DJI has today officially announced the new DJI Air 2S drone, rumoured only last week. And it does indeed look as that leaked teaser suggested, with an extra pair of sensors on top and a large 1-inch camera sensor. But not only does the DJI Air 2S get a sizable sensor size upgrade over the […]
The Moin Camera, a new travel-friendly handheld device that has been announced by Moza looks to supplant DJI thanks to 4K video capture, articulating screen, 3-axis stabilization, and other features packed in a small and lightweight body for creators on the go.
As noted by DPReview, Moza — a brand known for its smartphone and professional camera gimbals — is venturing into the camera market with the release of the Moin Camera. The tiny device bears a strong resemblance to the DJI Pocket 2 — previously known as Osmo Pocket in its first generation — which was released in late 2020.
The Moin Camera has a 1/2.3-inch sensor and, using a full-frame equivalent 14mm f/2.2 lens with a 120-degree field of view, can capture 12-megapixel photos, 4K video footage at up to 60 frames per second, and also offers up to 8x slow-motion in its other video capture resolutions. From a stills perspective, the camera’s shutter speed ranges from 60 seconds to 1/8000 of a second, while ISO ranges from 100 to 3200. Settings can be changed using the built-in 2.45-inch articulating touch screen.
Shooting options include single shot, panorama, static lapse, motion lapse, and hyperlapse. The camera also offers face tracking and fast continuous shooting which claims to deliver 9 images with one click.
Although the Moin Camera has a slightly wider angle of view and a larger touch screen compared to the Pocket 2, it also has a smaller sensor which may be a deal-breaker for those who want a camera with more robust capture potential.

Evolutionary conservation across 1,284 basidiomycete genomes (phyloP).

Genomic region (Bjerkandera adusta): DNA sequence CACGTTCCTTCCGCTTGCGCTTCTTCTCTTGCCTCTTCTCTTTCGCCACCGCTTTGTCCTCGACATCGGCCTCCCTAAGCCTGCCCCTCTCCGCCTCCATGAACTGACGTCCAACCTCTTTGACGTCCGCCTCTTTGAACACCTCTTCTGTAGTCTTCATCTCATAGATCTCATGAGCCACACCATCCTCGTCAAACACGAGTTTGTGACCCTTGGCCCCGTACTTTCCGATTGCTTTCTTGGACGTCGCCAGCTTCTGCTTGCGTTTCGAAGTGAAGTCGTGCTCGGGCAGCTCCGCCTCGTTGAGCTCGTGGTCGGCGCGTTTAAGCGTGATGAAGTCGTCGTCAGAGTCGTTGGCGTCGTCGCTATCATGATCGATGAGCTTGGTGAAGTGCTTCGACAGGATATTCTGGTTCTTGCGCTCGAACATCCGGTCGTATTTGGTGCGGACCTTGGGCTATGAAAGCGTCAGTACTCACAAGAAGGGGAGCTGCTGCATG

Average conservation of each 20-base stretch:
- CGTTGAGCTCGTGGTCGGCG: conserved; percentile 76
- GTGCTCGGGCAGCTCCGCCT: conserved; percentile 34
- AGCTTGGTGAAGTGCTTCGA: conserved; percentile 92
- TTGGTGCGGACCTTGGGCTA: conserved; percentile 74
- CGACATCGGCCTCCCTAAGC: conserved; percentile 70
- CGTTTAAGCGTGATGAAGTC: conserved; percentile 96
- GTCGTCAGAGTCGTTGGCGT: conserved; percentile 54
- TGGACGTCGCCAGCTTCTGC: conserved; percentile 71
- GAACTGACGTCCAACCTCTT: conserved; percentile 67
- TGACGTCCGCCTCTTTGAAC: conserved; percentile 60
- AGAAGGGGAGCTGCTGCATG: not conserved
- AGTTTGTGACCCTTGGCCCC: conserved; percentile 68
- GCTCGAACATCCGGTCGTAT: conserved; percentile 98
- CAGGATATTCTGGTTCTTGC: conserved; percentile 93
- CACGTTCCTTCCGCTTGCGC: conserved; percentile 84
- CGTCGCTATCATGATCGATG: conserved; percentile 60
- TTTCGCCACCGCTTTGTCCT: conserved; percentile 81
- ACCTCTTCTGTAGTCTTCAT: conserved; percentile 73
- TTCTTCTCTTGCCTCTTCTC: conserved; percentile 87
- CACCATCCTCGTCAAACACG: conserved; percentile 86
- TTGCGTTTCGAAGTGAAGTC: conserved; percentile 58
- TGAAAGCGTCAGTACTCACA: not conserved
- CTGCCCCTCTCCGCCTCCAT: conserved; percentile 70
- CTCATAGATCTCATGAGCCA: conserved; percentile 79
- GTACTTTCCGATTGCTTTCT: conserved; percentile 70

That said, the long list of useful features that the Moin does offer comes packaged in a compact camera body that weighs only 176g (6.2 ounces) and is a scant 129mm × 37.8mm × 32mm (5 x 1.5 x 1.26 inches) in size, making it a travel-friendly option for photographers and videographers, especially considering the built-in stabilization that removes the need to pack an additional gimbal. The company claims the battery life of this camera lasts 145 minutes and takes 90 minutes to be fully charged using fast-charge.
Images can be processed or transferred using the Moza Artist app which accompanies the camera similar to smartphone gimbal apps on the market, such as Zhiyun’s ZY Cami app. Users can choose to automatically import all footage stored on the camera, using Bluetooth and Wi-Fi to connect to the smart device. The app also offers quick edit options with various filters, effects, adding music, and more, with the ability to export the footage.
Moza is marketing this camera for audiences that are looking to record or vlog casual occasions, such as travel trips, lifestyle footage, outdoor events, and parties, making it appealing to those who want to upgrade from exclusively using their smartphones to record content. This camera is currently available for $299 in Moza’s online store.
The test was conducted as a collaboration between Virginia Tech MidAtlantic Aviation Partnership, the College of Engineering, and State Farm in order to evaluate the possible risks a drone collision with a moving car would pose.
As noted by DPReview through Drone DJ, the data gathered from the test allowed State Farm, a large insurance provider in the United States, to receive permission from the Federal Aviation Administration (FAA) to fly drones over busy roads. The insurance agency needed this permission to allow them to perform inspections and assist with insurance claims, but flying over active roadways is normally prohibited under FAA guidelines. In order to get permission to do this, an organization has to receive FAA approval and the drone must be equipped with a parachute module (that module can be seen in the video above).